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Pentagon Press Secretary John F. Kirby Holds a Press Briefing

PRESS SECRETARY JOHN F. KIRBY: OK. Good afternoon. Just a couple of things at the top.

I think you saw the secretary joined the first lady today at a Joining Forces event over at the White House, and he was honored to do that. Joining Forces, as you know, does a lot of wonderful things to try to help stitch together communities with the -- with the military and veteran community, particularly families not just to -- to improve their lives and to look after their needs, and -- and today, he was proud to be up there with the V.A. secretary, Denis McDonough, to honor children particularly, who are in families that are basically caregivers for -- for their loved ones, for their -- for -- for the veterans and the -- and the former troops in -- in the household. So just a -- a terrific experience.

On that note, as you know, tomorrow is Veterans Day. The secretary will be participating at Arlington National Cemetery in a -- a -- a wreath-laying event there, and there'll also be a -- a joint service honor procession marching through the cemetery -- again, will evoke the memory of the Unknown Soldier funeral procession. And just as a reminder, today is the second day now where the public will be able to actually walk right up to the Tomb of the Unknown and -- and lay flowers as well, and we encourage people who are in the Washington, D.C. area to -- to do that.

And then, of course, a happy birthday to the United States Marine Corps. November 10th is their birthday, and we wish them well; thank them for all that they do to continue to defend this nation, as well as Marine Corps families who -- who are very much serving as much as their -- as their Marines are. 

And with that, we'll take questions. I think I've got Lita on the line, yeah?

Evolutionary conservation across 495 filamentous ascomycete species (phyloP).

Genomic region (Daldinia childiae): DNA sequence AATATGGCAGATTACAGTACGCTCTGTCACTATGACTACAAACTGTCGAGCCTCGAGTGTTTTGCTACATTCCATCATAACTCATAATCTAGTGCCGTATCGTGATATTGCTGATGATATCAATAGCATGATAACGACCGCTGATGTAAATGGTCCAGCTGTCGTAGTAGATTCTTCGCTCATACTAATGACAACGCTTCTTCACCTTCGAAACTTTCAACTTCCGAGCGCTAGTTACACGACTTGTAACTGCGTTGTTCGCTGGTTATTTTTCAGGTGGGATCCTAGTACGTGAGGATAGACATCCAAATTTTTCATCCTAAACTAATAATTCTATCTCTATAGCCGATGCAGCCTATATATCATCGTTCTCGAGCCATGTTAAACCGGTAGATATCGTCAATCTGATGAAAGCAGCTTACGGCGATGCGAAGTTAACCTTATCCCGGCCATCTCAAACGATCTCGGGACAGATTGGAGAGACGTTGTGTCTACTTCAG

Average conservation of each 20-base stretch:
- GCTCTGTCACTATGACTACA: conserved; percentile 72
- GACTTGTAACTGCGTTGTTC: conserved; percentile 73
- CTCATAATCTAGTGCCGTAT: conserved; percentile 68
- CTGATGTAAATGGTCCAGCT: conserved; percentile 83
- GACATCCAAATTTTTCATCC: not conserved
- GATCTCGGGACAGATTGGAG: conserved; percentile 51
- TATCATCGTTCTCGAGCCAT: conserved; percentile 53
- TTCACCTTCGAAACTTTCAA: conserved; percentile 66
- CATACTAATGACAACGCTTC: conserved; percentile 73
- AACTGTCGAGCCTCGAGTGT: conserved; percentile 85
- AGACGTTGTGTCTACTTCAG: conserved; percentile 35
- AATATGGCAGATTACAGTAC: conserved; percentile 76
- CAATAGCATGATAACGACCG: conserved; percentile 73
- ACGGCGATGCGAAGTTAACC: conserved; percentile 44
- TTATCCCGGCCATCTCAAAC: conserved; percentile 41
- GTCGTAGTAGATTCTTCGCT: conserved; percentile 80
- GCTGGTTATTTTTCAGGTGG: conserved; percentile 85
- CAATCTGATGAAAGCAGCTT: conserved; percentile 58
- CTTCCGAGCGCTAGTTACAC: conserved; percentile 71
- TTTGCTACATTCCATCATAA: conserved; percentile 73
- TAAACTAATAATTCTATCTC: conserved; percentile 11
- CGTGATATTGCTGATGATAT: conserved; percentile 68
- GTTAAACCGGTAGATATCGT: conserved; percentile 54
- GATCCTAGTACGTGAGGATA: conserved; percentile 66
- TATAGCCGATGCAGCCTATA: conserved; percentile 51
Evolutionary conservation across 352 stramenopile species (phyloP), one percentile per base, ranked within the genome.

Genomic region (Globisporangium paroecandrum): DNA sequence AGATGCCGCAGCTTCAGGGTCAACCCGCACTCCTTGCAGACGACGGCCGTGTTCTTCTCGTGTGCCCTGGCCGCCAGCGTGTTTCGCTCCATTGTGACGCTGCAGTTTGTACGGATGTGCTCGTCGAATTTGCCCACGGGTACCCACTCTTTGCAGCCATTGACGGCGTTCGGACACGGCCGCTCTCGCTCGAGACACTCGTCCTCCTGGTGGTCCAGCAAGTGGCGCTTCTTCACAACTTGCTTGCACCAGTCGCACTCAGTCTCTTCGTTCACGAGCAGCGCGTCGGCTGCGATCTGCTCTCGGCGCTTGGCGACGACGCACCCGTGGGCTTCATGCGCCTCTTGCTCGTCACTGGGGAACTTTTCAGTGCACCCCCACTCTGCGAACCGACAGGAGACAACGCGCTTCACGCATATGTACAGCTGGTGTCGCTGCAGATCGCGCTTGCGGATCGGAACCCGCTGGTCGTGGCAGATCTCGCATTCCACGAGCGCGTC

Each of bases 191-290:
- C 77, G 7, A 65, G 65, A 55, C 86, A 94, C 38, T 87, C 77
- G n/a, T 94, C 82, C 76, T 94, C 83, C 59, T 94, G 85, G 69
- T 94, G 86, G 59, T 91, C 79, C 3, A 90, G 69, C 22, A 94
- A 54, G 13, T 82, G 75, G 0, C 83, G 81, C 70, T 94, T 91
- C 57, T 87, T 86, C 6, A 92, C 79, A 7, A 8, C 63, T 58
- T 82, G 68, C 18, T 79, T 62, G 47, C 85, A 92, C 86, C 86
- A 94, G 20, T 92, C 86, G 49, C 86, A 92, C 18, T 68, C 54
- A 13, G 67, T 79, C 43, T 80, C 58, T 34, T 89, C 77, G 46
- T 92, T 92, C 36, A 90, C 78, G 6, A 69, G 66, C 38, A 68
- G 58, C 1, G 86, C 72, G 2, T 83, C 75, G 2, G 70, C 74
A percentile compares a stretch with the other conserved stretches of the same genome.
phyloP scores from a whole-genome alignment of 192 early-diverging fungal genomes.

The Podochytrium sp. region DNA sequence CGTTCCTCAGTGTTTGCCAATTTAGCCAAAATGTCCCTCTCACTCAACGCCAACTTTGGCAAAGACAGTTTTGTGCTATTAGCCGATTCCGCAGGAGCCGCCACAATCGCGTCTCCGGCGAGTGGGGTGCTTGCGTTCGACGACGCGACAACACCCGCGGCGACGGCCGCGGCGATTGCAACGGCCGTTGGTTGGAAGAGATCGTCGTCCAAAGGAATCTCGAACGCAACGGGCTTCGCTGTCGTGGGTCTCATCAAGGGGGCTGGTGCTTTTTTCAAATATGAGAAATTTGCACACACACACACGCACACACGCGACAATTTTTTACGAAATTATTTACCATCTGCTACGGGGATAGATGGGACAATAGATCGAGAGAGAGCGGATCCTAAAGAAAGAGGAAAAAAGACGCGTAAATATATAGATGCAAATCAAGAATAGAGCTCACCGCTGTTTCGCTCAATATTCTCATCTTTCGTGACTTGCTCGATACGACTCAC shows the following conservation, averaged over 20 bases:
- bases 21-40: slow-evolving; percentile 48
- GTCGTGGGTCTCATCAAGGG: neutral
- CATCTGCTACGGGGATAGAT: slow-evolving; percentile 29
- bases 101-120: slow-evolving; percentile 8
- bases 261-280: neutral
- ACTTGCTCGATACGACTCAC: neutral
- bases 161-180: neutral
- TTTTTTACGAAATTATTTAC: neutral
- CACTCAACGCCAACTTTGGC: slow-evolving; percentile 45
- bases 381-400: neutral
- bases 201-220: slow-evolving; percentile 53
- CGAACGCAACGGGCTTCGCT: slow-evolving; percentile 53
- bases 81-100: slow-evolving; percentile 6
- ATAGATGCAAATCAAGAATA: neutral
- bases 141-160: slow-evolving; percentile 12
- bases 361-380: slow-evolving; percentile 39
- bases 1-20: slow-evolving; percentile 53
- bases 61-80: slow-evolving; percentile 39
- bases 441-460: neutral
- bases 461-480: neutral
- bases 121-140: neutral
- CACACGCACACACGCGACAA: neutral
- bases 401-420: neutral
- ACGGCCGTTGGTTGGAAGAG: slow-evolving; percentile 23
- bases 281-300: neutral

Q: Yeah, thanks, John. Can I just -- first, I have a quick follow-up from the other day. The Afghan pilots who left Tajikistan, can you give us an update on sort of their progress and whether -- my understanding is they're coming to the United States. Do you know how or when that's going to happen and anything on, kind of where -- if they've left UAE at this point? Thanks.

MR. KIRBY: (inaudible) in Abu Dhabi and then they arrived very early this morning. My understanding is they are still there. The Operation Allies Welcome Task Force at the -- and the embassy is registering today to begin the processing for their eventual admission to the United States as parolees. This remains a State-led effort, of course, so I'd refer you to the State Department for more detail. 

Q: John?

MR. KIRBY: Yeah? Joe?

Q: Ah, I would like to follow up on many questions you have received from the -- over the last two days about the attempt of assassinating the Iraqi prime minister.


Q: I was wondering if you have any updates on that topic.


Q: Nothing?


Q: Could you tell us why the Pentagon is reluctant in accusing Iranian-backed militias of launching those UAVs? When -- when we heard General McKenzie saying that -- he -- he accused them directly, that Iranian-backed militias were behind the -- were behind the assassination, the attempt of assassination.

MR. KIRBY: There's no reluctance here, Joe. We want to be judicious and -- and careful about what we're saying here from the podium. I've said I don't know how many times over the last couple of days that these attacks are certainly in keeping with the kinds of tactics and tools and -- and procedures that we have seen militias backed by Iran use in -- in Iraq, but I am in not -- not a position now to speak to a specific attribution, and I'm not going to go beyond that. It is under investigation by our Iraqi partners, and I think we need to respect that process and allow the Iraqis to speak to this when and -- and -- and how they're able to.

Q: But don't you think those attacks against the residence of Prime Minister Koizumi are similar to the attacks against Afghan in -- in Syria? What's -- what's the difference? When we heard the statement from CENTCOM, in regards to attack -- attacks, accusing the Iranian-backed militia, why not now?